• Ihr neues Zuhause ist derzeit  Ihre einzige Wohn­immobilie.
  • There are children under the age of 18 in your household, for which you or your partner receive the child allowance (Kindergeld)
  • Your household income does not exceed €90,000 per year if you have one child, plus €15,000 for each additional child
  • You signed the purchase contract or received approval for your construction permit no earlier than January 1, 2018
  • Your new home is currently* your sole residential property (i.e. not a second home). "Currently" meaning it was your sole residential property on the day you signed the contract or received construction approval

Those eligible will receive €12,000 per child, payable in 10 annual installments of €1,200 each.

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Correct me if I'm wrong, but I think on top of the property being the only residential property you own in Germany, it also requires you actually reside there!

 

 

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No, you're right, Gambatte - that's implied. It must be your sole residence and you must live there (or plan to live there).

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46 minutes ago, El Jeffo said:

and you must live there (or plan to live there).

 

I think that if you "plan" to live there it's not enough, You must really live there. 

At least this my understanding from reading the above link.

 

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Do you have/find any hint about the following situation: buy the (first time) flat and live there for 5 years and get the Baukindergeld. Then, for the reason of job relocation, the owners rent out their flat and rent another flat to live in. Are the owners can still receive the Baukindergeld? 

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21 minutes ago, Gambatte said:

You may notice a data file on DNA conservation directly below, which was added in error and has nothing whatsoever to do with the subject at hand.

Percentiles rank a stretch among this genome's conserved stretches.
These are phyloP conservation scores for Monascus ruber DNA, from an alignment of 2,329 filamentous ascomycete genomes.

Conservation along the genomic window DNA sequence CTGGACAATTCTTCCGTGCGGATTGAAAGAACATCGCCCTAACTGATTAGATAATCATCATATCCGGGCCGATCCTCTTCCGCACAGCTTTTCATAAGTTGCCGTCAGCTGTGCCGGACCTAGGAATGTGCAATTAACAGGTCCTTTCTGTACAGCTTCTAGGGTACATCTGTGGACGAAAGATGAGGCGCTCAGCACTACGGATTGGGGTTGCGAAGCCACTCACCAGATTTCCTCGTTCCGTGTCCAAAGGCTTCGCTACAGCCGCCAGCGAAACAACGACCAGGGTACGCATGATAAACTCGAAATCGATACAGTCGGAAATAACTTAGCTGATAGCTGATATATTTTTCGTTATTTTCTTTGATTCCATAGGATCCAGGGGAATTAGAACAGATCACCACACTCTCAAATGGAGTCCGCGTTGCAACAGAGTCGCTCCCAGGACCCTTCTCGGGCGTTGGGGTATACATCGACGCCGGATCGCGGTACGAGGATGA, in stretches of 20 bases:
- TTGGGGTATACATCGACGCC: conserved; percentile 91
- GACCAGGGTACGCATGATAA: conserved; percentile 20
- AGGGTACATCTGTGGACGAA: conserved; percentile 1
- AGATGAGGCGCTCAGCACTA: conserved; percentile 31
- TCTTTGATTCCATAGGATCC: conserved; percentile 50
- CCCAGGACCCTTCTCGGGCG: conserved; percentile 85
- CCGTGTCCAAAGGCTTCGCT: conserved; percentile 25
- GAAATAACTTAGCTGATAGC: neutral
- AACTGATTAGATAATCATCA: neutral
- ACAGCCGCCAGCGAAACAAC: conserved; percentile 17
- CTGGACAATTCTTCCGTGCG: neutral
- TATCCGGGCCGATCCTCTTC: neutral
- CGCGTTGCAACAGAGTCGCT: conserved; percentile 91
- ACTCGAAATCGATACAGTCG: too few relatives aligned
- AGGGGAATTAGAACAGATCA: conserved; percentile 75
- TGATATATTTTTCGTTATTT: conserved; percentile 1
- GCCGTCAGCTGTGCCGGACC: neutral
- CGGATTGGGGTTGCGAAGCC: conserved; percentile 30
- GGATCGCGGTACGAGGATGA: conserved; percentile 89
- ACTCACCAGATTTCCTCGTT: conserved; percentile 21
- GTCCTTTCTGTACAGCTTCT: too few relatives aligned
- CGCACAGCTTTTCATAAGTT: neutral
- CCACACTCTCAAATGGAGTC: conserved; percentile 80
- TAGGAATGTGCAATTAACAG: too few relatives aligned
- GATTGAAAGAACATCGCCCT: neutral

I think that if you "plan" to live there it's not enough, You must really live there. 

At least this my understanding from reading the above link.

 

 

You're right. There's some more info in a PDF linked on the website: https://www.kfw.de/PDF/Download-Center/Förderprogramme-(Inlandsförderung)/PDF-Dokumente/6000004381_M_424_Baukindergeld.pdf

 

"Meldebestätigungen
Der Nachweis der Selbstnutzung muss anhand der Meldebestätigung erbracht werden. Die Melde- bestätigung muss den Hauptwohnsitz des Antragstellers, der im Antrag angegebenen Kinder sowie seines Ehe- oder Lebenspartners oder des Partners aus der eheähnlichen Gemeinschaft ausweisen."

 

"registration confirmations
Proof of self-use must be provided on the basis of the registration confirmation. The registration confirmation must show the principal residence of the applicant, the children specified in the application and the spouse or cohabiting partner or the partner from the marriage-like community."

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7 minutes ago, bizzu said:

Do you have/find any hint about the following situation: buy the (first time) flat and live there for 5 years and get the Baukindergeld. Then, for the reason of job relocation, the owners rent out their flat and rent another flat to live in. Are the owners can still receive the Baukindergeld? 

 

"Der Anspruch auf die Zahlung von Zuschussraten endet zu dem Zeitpunkt, an dem die Selbstnutzung des Wohneigentums aufgegeben wurde."

 

The entitlement to payment of subsidy instalments ends at the time when the owner-occupation of the residential property is abandoned.

 

https://www.kfw.de/PDF/Download-Center/Förderprogramme-(Inlandsförderung)/PDF-Dokumente/6000004381_M_424_Baukindergeld.pdf